NASA Detects Small Leak On The ISS – And The Russian Crew Is Fixing It With Rags And Junk
The following is an excerpt from JEFFREY KLUGER and MAHITA GAJANAN | August 30, 2018 | Time.com |
The crew of the International Space Station is scrambling to fix a small hole that is causing air to slowly leak into space, NASA said Thursday.
Flight controllers for the station saw signs of the pressure leak on Wednesday evening. They allowed the crew of the ISS, Expedition 56, to sleep since they were not in immediate danger, according to NASA. After the crew woke up, the flight controllers started the process to find the leak’s location.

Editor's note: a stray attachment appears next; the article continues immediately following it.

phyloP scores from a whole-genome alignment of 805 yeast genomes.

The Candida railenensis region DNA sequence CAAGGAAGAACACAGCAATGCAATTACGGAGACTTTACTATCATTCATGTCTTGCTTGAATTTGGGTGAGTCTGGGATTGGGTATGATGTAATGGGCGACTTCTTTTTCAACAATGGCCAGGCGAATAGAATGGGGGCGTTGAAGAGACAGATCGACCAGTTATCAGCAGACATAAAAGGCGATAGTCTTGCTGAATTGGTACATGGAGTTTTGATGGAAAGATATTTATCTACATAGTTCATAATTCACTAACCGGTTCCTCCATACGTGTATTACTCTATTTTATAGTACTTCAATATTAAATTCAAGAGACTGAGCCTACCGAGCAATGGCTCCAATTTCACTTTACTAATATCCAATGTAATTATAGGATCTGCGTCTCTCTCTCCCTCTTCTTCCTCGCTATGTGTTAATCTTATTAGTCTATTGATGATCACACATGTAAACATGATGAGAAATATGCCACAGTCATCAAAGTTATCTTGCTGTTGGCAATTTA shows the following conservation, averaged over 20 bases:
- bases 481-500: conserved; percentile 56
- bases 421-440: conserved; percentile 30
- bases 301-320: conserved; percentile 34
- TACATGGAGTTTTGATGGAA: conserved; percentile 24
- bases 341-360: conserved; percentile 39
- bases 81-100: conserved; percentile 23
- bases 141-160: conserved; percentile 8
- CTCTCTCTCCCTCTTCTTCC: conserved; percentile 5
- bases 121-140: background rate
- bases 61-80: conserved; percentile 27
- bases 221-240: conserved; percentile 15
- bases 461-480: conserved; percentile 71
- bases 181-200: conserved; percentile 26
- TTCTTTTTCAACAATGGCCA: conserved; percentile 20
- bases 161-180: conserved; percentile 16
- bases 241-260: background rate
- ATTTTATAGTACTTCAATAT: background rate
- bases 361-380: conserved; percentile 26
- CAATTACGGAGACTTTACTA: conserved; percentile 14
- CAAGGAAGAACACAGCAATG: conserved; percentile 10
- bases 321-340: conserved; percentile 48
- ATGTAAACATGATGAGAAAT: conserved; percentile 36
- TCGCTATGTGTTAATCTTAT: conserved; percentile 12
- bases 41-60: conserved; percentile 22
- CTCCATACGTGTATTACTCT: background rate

The station is regularly hit by micrometeorite debris; spacewalking astronauts report that after nearly 20 years aloft, the exterior hull looks as if it was hit by birdshot.
The danger is greater in the region the station orbits—about 250 miles above Earth. That area is in the thick of the low-Earth orbit debris belt, where most spacecraft fly and thus most space junk is routinely shed. A direct hit by a large chunk of debris is not common, but it could be catastrophic, which is why astronauts and cosmonauts rehearse for the possibility.
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